“I always had in my mind, what effect would it have if we expunged the record for arrests of Martin Luther King Jr and the other civil rights protestors and called those arrests what they were – unconstitutional and biased arrests?” Fulton County Solicitor General Keith Gammage told the Atlanta Journal-Constitution.
“There is a gap between social justice-related protests and activism and a true criminal offense. And what the protesters and activists were fighting for, remains a barrier for other citizens today,” added Gammage.
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The civil rights leader was arrested more than 20 times for acts of civil disobedience and on trumped-up charges, including when he was convicted of disobeying a police order and fined $14, but defaulted and spent 14 days in jail.
The 1960 arrest which occurred in Fulton County, Georgia during a sit-in whilst waiting to be served at an Atlanta department store led to four months’ prison sentence. King was, however, released after the intervention of then-presidential candidate John Kennedy and his brother Robert Kennedy.
Peniel E. Joseph, a professor at the LBJ School of Public Affairs and the history department in the College of Liberal Arts at The University of Texas, lauded the move to erase King’s criminal records.
“The record should be expunged in the sense that the society, and not Martin Luther King Jr., were the ones guilty of crimes of violence and illegality against black bodies in that generation,” Joseph told AJC.
“It’s important to recognize that as a corollary to expanding contemporary notions of guilt and innocence as we try to pursue expansive criminal justice reform in the state of Georgia and nationally,” he added.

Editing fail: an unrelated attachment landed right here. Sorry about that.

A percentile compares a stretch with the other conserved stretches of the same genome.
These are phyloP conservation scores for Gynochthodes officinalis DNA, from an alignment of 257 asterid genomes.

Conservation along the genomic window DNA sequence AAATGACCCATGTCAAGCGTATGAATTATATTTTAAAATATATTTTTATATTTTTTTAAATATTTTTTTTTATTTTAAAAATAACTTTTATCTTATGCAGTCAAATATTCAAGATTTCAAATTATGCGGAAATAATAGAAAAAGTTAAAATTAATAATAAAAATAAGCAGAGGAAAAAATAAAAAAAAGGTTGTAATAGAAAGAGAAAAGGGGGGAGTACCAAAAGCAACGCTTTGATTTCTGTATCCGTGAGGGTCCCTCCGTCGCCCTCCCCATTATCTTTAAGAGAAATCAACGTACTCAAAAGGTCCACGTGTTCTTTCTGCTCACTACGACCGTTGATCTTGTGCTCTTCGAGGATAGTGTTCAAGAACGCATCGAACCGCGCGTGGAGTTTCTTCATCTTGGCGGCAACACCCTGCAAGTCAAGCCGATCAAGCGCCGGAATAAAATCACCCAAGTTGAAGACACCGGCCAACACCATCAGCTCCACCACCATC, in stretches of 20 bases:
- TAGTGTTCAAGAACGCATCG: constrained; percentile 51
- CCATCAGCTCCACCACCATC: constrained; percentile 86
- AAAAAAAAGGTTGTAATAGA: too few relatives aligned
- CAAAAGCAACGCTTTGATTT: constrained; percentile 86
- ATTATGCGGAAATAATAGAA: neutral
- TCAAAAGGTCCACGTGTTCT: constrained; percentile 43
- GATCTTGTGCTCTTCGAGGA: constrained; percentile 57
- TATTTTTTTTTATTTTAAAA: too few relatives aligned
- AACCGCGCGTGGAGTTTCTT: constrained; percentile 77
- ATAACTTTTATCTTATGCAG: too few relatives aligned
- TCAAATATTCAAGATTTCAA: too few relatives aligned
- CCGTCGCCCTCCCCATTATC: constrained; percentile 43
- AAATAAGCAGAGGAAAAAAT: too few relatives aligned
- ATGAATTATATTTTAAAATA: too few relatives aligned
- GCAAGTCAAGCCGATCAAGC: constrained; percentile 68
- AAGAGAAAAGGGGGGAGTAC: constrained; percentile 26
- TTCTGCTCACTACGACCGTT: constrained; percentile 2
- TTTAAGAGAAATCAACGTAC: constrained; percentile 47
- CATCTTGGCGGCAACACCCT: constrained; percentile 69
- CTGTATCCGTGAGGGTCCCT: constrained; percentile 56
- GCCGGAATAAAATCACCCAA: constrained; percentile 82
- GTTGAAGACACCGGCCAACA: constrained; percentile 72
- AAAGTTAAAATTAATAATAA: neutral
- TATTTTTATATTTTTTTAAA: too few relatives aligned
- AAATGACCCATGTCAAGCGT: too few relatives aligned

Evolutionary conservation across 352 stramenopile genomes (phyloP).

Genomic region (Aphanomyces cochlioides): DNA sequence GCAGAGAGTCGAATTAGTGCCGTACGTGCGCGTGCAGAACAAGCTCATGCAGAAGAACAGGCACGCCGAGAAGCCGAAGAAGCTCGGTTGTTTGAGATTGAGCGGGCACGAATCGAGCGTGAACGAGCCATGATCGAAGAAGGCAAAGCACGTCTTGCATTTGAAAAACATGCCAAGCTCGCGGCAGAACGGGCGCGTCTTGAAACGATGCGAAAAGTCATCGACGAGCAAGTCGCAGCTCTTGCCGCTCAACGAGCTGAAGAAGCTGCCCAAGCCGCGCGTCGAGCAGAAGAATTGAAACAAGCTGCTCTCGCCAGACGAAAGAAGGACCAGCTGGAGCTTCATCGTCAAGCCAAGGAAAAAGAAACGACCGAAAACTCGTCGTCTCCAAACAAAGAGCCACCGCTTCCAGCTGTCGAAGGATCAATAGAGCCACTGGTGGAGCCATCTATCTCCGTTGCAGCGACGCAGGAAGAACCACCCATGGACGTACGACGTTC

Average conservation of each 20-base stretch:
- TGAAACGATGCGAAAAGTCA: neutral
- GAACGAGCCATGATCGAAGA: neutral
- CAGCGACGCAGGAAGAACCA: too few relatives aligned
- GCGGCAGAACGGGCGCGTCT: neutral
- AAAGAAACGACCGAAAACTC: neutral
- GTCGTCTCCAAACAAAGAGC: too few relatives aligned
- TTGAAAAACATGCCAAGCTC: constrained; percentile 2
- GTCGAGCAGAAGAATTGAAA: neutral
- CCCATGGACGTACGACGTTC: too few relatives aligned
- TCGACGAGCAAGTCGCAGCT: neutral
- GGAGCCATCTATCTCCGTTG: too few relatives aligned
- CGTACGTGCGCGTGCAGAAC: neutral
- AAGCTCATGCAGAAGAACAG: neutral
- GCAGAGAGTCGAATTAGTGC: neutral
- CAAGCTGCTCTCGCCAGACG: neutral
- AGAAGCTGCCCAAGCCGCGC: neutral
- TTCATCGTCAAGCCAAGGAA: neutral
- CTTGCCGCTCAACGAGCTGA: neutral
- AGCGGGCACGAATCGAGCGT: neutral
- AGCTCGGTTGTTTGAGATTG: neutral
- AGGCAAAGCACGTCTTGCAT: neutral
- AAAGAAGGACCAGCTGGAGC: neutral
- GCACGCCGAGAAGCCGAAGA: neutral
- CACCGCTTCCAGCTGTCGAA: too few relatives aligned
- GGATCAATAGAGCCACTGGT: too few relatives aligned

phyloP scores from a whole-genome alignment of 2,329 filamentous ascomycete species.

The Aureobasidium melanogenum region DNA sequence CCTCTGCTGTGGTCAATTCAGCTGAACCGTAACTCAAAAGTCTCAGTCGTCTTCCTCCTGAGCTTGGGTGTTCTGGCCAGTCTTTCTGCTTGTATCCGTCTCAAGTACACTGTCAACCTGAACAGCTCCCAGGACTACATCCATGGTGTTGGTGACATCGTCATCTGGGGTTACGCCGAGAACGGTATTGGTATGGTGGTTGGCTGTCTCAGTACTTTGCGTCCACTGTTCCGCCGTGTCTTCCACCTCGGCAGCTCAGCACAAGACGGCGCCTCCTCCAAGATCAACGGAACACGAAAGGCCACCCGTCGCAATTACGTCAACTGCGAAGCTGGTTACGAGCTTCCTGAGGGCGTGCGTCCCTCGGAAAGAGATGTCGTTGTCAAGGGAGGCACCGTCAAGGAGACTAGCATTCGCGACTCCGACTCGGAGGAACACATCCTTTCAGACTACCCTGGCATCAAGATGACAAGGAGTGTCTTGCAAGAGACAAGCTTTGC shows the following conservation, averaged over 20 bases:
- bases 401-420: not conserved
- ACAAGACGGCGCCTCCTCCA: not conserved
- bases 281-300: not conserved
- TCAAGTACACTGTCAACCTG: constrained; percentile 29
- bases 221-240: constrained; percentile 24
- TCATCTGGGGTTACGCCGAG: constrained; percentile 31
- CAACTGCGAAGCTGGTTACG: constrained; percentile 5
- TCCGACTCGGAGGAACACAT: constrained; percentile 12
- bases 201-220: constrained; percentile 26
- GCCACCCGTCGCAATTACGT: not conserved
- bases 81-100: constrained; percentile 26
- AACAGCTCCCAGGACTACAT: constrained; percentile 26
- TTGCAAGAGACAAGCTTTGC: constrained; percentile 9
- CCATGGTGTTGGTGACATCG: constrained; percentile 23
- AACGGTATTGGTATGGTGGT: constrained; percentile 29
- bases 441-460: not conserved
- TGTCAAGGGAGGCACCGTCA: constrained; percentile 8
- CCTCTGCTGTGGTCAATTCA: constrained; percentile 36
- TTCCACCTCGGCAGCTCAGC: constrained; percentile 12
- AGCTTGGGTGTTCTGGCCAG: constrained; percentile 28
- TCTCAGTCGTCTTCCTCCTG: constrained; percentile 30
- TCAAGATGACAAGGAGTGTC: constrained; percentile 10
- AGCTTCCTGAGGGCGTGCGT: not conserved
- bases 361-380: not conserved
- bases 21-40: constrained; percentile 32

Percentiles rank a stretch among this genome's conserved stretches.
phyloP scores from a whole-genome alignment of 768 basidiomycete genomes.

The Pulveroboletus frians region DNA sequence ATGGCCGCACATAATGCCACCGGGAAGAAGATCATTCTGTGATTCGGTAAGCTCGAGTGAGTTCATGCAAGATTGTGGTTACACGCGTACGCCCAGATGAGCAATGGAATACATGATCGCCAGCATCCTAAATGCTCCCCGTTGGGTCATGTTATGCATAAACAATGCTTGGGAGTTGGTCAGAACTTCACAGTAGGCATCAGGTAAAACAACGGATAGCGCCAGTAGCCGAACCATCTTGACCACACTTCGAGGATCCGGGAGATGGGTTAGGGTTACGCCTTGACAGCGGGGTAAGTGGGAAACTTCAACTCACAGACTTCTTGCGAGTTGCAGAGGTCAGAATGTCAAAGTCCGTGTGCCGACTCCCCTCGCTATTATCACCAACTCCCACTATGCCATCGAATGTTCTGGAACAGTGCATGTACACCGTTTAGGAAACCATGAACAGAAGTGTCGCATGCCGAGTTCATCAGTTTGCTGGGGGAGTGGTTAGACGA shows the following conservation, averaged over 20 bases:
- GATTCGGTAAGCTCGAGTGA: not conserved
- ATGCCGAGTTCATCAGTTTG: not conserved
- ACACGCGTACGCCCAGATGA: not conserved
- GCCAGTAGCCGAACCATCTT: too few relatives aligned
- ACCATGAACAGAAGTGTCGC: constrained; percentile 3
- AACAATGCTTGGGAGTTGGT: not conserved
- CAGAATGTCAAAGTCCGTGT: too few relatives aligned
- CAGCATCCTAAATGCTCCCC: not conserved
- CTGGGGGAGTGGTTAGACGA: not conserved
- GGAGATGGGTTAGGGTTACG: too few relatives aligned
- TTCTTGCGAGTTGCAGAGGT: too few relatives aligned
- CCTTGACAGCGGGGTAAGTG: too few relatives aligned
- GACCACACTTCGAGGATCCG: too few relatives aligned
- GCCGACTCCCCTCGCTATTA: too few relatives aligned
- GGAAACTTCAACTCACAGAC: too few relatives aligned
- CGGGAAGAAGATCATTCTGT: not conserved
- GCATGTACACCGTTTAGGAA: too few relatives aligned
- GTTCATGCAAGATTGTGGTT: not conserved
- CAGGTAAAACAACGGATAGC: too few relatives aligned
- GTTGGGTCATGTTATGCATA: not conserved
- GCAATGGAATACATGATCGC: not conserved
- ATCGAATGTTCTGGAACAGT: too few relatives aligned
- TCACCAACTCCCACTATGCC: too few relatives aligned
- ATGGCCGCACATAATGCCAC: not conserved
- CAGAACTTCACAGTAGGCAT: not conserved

Records of more than 3000 people who had non-violent and low-level charges have been erased by Gammage who is Fulton’s leading misdemeanor prosecutor since 2017.
Gammage’s misdemeanor expungement division offers free year-round access for people — who have been charged with crimes like possession of marijuana or criminal trespassing — to apply for what is officially known as criminal record restriction, AJC reports.
“Some of the people whose records we expunged were in their 70s who couldn’t get into senior housing for an arrest 20 years earlier for a $15 bad check or stealing a loaf of bread,” Gammage said. “What people have said it has been removing a yoke from around their necks.”
“Having a record can interfere with all kinds of opportunities, legally so. It stops them from doing what everybody wants them to do — take care of themselves and their families and have a quality of life,” Doug Ammar, the long-time executive director of the Georgia Justice Project said.
“Even posthumously, this will send a signal and educate people about the impact of the criminal justice system. If Dr. King had that issue with all of who he was, think of how much impact this is for people poor and people of color who don’t have access?” he added.
King was assassinated in 1968.